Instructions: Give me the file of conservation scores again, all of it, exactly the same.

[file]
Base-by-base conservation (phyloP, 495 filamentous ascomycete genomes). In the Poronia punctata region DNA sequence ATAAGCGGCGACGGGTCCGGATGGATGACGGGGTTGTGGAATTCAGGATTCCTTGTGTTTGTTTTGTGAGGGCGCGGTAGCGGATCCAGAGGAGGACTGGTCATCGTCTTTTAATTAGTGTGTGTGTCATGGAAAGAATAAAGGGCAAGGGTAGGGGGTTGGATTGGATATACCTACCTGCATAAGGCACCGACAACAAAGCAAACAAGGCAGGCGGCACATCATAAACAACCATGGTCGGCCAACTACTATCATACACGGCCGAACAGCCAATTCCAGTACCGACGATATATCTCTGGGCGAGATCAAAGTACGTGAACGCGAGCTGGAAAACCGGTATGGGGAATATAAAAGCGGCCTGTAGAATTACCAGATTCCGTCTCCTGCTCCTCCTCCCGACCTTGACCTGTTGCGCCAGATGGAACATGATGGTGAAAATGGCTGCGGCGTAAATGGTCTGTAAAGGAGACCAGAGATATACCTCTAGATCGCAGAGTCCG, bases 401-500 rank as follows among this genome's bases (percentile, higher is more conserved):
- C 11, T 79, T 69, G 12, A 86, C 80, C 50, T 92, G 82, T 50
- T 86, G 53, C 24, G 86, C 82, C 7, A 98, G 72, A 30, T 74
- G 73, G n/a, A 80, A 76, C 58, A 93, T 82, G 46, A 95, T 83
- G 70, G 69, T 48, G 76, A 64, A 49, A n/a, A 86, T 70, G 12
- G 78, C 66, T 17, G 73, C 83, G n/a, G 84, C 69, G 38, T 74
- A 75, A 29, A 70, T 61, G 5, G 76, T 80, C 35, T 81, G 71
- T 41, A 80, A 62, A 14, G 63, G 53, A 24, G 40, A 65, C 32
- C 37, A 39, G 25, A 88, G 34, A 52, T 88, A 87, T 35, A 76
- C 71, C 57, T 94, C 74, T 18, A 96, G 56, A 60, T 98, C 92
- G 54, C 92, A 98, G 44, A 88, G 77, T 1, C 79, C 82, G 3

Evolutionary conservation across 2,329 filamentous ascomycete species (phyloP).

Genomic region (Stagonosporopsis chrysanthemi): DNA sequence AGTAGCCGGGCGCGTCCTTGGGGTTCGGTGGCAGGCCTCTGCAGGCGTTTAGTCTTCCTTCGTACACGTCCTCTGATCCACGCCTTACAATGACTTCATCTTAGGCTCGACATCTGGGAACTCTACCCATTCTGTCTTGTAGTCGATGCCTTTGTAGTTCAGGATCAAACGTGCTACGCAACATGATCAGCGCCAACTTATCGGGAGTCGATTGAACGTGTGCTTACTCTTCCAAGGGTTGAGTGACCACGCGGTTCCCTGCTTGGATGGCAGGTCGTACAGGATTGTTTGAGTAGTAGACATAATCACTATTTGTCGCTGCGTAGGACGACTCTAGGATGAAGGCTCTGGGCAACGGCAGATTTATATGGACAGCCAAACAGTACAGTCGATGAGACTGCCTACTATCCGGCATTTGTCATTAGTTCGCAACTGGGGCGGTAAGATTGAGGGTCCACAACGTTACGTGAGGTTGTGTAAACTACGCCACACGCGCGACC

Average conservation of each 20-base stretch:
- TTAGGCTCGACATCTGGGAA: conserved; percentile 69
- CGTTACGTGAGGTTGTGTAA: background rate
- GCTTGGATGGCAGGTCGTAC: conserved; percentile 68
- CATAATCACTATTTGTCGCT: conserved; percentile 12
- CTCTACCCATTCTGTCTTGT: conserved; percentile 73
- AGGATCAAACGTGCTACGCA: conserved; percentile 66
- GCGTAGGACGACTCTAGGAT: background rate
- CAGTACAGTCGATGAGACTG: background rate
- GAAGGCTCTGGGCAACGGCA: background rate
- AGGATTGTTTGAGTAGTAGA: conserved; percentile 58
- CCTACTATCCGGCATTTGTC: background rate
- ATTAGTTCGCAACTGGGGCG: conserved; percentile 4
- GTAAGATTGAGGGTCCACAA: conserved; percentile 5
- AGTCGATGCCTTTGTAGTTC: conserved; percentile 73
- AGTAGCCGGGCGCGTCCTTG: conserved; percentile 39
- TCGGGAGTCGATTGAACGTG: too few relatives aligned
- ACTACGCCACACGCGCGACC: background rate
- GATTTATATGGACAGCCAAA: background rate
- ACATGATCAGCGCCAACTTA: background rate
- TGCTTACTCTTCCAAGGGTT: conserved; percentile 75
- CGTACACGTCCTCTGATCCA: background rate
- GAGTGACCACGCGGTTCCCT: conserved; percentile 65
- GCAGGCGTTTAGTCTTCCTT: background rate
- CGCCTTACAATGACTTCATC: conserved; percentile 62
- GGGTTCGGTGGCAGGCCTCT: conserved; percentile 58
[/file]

Base-by-base conservation (phyloP, 495 filamentous ascomycete genomes). In the Poronia punctata region DNA sequence ATAAGCGGCGACGGGTCCGGATGGATGACGGGGTTGTGGAATTCAGGATTCCTTGTGTTTGTTTTGTGAGGGCGCGGTAGCGGATCCAGAGGAGGACTGGTCATCGTCTTTTAATTAGTGTGTGTGTCATGGAAAGAATAAAGGGCAAGGGTAGGGGGTTGGATTGGATATACCTACCTGCATAAGGCACCGACAACAAAGCAAACAAGGCAGGCGGCACATCATAAACAACCATGGTCGGCCAACTACTATCATACACGGCCGAACAGCCAATTCCAGTACCGACGATATATCTCTGGGCGAGATCAAAGTACGTGAACGCGAGCTGGAAAACCGGTATGGGGAATATAAAAGCGGCCTGTAGAATTACCAGATTCCGTCTCCTGCTCCTCCTCCCGACCTTGACCTGTTGCGCCAGATGGAACATGATGGTGAAAATGGCTGCGGCGTAAATGGTCTGTAAAGGAGACCAGAGATATACCTCTAGATCGCAGAGTCCG, bases 401-500 rank as follows among this genome's bases (percentile, higher is more conserved):
- C 11, T 79, T 69, G 12, A 86, C 80, C 50, T 92, G 82, T 50
- T 86, G 53, C 24, G 86, C 82, C 7, A 98, G 72, A 30, T 74
- G 73, G n/a, A 80, A 76, C 58, A 93, T 82, G 46, A 95, T 83
- G 70, G 69, T 48, G 76, A 64, A 49, A n/a, A 86, T 70, G 12
- G 78, C 66, T 17, G 73, C 83, G n/a, G 84, C 69, G 38, T 74
- A 75, A 29, A 70, T 61, G 5, G 76, T 80, C 35, T 81, G 71
- T 41, A 80, A 62, A 14, G 63, G 53, A 24, G 40, A 65, C 32
- C 37, A 39, G 25, A 88, G 34, A 52, T 88, A 87, T 35, A 76
- C 71, C 57, T 94, C 74, T 18, A 96, G 56, A 60, T 98, C 92
- G 54, C 92, A 98, G 44, A 88, G 77, T 1, C 79, C 82, G 3

Evolutionary conservation across 2,329 filamentous ascomycete species (phyloP).

Genomic region (Stagonosporopsis chrysanthemi): DNA sequence AGTAGCCGGGCGCGTCCTTGGGGTTCGGTGGCAGGCCTCTGCAGGCGTTTAGTCTTCCTTCGTACACGTCCTCTGATCCACGCCTTACAATGACTTCATCTTAGGCTCGACATCTGGGAACTCTACCCATTCTGTCTTGTAGTCGATGCCTTTGTAGTTCAGGATCAAACGTGCTACGCAACATGATCAGCGCCAACTTATCGGGAGTCGATTGAACGTGTGCTTACTCTTCCAAGGGTTGAGTGACCACGCGGTTCCCTGCTTGGATGGCAGGTCGTACAGGATTGTTTGAGTAGTAGACATAATCACTATTTGTCGCTGCGTAGGACGACTCTAGGATGAAGGCTCTGGGCAACGGCAGATTTATATGGACAGCCAAACAGTACAGTCGATGAGACTGCCTACTATCCGGCATTTGTCATTAGTTCGCAACTGGGGCGGTAAGATTGAGGGTCCACAACGTTACGTGAGGTTGTGTAAACTACGCCACACGCGCGACC

Average conservation of each 20-base stretch:
- TTAGGCTCGACATCTGGGAA: conserved; percentile 69
- CGTTACGTGAGGTTGTGTAA: background rate
- GCTTGGATGGCAGGTCGTAC: conserved; percentile 68
- CATAATCACTATTTGTCGCT: conserved; percentile 12
- CTCTACCCATTCTGTCTTGT: conserved; percentile 73
- AGGATCAAACGTGCTACGCA: conserved; percentile 66
- GCGTAGGACGACTCTAGGAT: background rate
- CAGTACAGTCGATGAGACTG: background rate
- GAAGGCTCTGGGCAACGGCA: background rate
- AGGATTGTTTGAGTAGTAGA: conserved; percentile 58
- CCTACTATCCGGCATTTGTC: background rate
- ATTAGTTCGCAACTGGGGCG: conserved; percentile 4
- GTAAGATTGAGGGTCCACAA: conserved; percentile 5
- AGTCGATGCCTTTGTAGTTC: conserved; percentile 73
- AGTAGCCGGGCGCGTCCTTG: conserved; percentile 39
- TCGGGAGTCGATTGAACGTG: too few relatives aligned
- ACTACGCCACACGCGCGACC: background rate
- GATTTATATGGACAGCCAAA: background rate
- ACATGATCAGCGCCAACTTA: background rate
- TGCTTACTCTTCCAAGGGTT: conserved; percentile 75
- CGTACACGTCCTCTGATCCA: background rate
- GAGTGACCACGCGGTTCCCT: conserved; percentile 65
- GCAGGCGTTTAGTCTTCCTT: background rate
- CGCCTTACAATGACTTCATC: conserved; percentile 62
- GGGTTCGGTGGCAGGCCTCT: conserved; percentile 58